Little India, Singapore
Mixing the mutinous anarchy of India with the sterile order of Singapore has resulted in the best of both worlds on the humid island state. One of the city’s most attractive and colourful sectors, Little India is bursting with open-fronted sweet shops, chai houses and authentic curry restaurants, where you’ll be expected to make like the locals and eat with your hands in the traditional style.
A long-standing bastion of hippie ideology, central Copenhagen’s Christiania has been a counter-culture commune since the abandoned military barracks was occupied in 1971. The 35-acre area is home to a thousand-strong community, not strictly an ethnic enclave but a popular attraction for visitors during the long Scandinavian summer days, who come to enjoy the atmosphere, live music, and special herbs sold in the world’s only open cannabis market.
Thames Town, Shanghai
Having written the textbook on western knock-offs, China went one step further with its bizarre ‘One City, Nine Towns’ housing initiative. Local Shanghai government built Thames Town, a suburb of the country’s financial capital resembling an English village, replete with mock-Tudor, Victorian red-brick houses and red phone boxes. Only the mandarin script, intense humidity and suspiciously unfaded appearance suggest you aren’t in Blighty.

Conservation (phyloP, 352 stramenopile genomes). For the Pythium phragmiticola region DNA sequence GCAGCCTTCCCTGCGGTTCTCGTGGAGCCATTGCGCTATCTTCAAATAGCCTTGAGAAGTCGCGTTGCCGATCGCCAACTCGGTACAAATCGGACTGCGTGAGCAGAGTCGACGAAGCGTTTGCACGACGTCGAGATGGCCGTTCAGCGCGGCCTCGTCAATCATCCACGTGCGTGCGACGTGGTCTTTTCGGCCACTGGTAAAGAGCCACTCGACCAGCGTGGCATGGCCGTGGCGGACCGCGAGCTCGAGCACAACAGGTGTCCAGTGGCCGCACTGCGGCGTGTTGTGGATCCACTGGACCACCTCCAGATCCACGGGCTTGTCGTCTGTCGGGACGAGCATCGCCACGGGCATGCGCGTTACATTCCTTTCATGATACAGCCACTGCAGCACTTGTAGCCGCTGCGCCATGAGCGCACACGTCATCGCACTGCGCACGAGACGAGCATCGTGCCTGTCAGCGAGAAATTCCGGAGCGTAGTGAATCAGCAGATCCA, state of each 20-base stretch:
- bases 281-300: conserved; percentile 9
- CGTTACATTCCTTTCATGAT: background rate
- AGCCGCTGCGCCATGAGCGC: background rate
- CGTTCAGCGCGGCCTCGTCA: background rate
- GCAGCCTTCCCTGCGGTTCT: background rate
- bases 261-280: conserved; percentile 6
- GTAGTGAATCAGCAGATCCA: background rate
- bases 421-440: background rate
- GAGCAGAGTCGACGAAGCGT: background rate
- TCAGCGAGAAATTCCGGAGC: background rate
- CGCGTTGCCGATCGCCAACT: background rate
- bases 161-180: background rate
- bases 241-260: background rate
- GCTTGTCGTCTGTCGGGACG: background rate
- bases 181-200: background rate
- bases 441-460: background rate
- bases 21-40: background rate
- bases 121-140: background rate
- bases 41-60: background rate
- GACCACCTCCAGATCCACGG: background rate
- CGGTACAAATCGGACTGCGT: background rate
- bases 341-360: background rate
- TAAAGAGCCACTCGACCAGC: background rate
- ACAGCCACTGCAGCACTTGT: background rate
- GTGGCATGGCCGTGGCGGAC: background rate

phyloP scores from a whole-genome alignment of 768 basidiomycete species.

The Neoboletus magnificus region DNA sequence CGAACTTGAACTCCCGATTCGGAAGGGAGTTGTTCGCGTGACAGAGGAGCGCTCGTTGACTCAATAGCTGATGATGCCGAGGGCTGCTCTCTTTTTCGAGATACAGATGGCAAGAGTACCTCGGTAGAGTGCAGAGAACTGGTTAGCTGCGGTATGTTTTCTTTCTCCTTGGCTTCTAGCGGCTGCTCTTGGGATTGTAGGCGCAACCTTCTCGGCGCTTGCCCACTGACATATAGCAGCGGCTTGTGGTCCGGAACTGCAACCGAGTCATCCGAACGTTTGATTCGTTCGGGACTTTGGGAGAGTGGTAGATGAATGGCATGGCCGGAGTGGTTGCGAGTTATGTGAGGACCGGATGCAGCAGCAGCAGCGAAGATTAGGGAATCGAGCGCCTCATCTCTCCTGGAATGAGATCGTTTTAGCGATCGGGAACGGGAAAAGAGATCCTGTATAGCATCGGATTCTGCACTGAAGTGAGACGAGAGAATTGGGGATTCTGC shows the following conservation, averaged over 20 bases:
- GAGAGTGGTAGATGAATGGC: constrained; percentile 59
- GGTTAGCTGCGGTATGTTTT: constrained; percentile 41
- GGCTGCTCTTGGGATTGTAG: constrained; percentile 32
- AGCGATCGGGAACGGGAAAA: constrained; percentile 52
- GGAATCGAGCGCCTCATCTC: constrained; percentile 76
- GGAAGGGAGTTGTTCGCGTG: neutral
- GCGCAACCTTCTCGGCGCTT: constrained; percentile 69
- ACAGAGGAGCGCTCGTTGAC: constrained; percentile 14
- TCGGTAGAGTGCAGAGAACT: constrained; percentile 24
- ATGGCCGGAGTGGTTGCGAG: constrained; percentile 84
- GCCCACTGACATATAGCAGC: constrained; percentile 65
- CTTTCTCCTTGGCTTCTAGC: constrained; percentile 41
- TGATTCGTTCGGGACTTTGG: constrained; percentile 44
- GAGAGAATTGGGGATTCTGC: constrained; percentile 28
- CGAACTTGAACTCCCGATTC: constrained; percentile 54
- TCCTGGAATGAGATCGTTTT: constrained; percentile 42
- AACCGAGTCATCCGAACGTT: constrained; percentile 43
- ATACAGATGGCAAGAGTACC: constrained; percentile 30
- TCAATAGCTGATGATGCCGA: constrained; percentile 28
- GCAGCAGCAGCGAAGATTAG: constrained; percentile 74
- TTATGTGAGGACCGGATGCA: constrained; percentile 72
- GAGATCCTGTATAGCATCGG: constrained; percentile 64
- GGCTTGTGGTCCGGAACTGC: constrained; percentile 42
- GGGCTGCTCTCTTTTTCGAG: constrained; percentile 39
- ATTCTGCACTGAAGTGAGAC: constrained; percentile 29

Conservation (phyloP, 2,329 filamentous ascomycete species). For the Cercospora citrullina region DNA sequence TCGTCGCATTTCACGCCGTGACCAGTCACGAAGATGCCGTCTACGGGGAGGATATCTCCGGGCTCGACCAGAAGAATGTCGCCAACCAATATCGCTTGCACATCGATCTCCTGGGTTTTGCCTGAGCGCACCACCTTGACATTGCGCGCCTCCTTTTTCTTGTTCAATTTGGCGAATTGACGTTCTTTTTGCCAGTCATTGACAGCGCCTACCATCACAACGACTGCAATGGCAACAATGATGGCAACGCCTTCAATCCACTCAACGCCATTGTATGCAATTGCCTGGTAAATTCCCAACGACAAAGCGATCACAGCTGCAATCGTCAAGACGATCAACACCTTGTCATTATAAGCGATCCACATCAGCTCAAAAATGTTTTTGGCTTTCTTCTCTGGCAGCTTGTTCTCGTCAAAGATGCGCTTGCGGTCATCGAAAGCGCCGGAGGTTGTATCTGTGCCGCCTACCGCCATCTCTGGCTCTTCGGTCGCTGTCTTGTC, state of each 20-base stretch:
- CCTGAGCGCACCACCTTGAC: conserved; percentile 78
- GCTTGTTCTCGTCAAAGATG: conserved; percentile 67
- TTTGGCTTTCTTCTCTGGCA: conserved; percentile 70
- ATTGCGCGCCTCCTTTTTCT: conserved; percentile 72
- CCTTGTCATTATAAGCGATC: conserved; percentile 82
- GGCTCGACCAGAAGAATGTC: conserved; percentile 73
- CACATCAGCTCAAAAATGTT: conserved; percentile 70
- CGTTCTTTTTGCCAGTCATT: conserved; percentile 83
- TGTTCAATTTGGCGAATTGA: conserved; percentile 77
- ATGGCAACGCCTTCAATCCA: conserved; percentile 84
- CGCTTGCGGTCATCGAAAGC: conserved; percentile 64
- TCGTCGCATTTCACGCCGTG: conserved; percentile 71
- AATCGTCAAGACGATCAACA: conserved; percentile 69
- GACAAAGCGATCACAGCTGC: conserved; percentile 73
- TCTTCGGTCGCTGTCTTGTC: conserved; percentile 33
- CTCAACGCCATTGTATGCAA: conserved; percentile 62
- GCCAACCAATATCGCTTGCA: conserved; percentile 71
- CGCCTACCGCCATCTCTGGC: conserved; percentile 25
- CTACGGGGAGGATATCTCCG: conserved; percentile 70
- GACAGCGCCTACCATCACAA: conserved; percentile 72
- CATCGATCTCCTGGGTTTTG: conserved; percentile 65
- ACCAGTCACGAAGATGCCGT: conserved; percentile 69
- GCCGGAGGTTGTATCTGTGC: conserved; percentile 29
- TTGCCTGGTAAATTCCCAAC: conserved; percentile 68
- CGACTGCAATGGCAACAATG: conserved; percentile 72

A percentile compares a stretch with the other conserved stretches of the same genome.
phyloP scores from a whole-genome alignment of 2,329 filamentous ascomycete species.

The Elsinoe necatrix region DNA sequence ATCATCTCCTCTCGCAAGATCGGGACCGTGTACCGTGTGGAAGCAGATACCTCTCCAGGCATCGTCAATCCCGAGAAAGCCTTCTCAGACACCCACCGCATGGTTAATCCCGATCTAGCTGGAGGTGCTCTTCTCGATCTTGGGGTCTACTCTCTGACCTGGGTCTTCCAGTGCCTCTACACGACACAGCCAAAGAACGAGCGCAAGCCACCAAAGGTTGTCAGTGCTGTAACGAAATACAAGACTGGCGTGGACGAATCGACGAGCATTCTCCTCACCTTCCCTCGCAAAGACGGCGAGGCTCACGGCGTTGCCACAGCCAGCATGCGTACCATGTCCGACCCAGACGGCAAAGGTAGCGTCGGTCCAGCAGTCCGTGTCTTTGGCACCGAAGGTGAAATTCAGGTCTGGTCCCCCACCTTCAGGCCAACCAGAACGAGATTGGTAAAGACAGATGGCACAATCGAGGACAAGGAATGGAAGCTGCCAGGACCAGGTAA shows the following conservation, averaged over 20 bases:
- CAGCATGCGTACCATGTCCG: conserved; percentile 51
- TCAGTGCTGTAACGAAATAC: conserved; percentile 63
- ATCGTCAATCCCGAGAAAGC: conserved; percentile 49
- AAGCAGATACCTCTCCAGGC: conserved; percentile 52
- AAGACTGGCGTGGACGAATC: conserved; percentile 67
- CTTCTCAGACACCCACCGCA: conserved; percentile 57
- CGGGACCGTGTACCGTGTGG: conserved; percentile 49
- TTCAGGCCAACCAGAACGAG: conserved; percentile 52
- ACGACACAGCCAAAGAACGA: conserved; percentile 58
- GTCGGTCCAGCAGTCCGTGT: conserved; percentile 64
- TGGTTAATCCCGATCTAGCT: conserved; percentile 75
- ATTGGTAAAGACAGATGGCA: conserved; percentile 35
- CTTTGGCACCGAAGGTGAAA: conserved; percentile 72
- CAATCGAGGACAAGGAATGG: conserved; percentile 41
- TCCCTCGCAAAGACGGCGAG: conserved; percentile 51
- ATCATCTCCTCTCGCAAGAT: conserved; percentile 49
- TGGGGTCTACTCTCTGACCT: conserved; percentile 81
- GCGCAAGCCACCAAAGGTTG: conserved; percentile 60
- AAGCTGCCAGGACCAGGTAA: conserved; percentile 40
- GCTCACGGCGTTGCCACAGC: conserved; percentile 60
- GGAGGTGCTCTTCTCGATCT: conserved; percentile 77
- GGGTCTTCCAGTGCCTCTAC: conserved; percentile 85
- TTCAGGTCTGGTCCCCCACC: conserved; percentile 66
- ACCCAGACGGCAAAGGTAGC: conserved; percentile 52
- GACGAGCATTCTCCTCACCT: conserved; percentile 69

A summer capital built by the British in the Himalayan foothills of Himchal Pradesh to escape the heat of the plains below, Simla (or Shimla as it was then known), looks rather more like Chester than Chandigarh. Check out the Downton-esque Viceregal Lodge, wander the mock tudor-lined ‘Ridge’, and ride the toy train that ferried imperialists to and from this surreal monument to the British Raj.
“Patagonia seemed like the ideal place” to found an outpost of Welsh values, according to one of the original 153 settlers that stepped off the boat in Argentina’s Chubut province in 1865. Gaiman, the cultural centre of ‘Y Wladfa’ or ‘The Colony’, attracts tourists with its Welsh protestant chapels, tea rooms serving astronomically-priced cream teas and its annual cultural festival, ‘Eisteddfod de Chubut’, every October.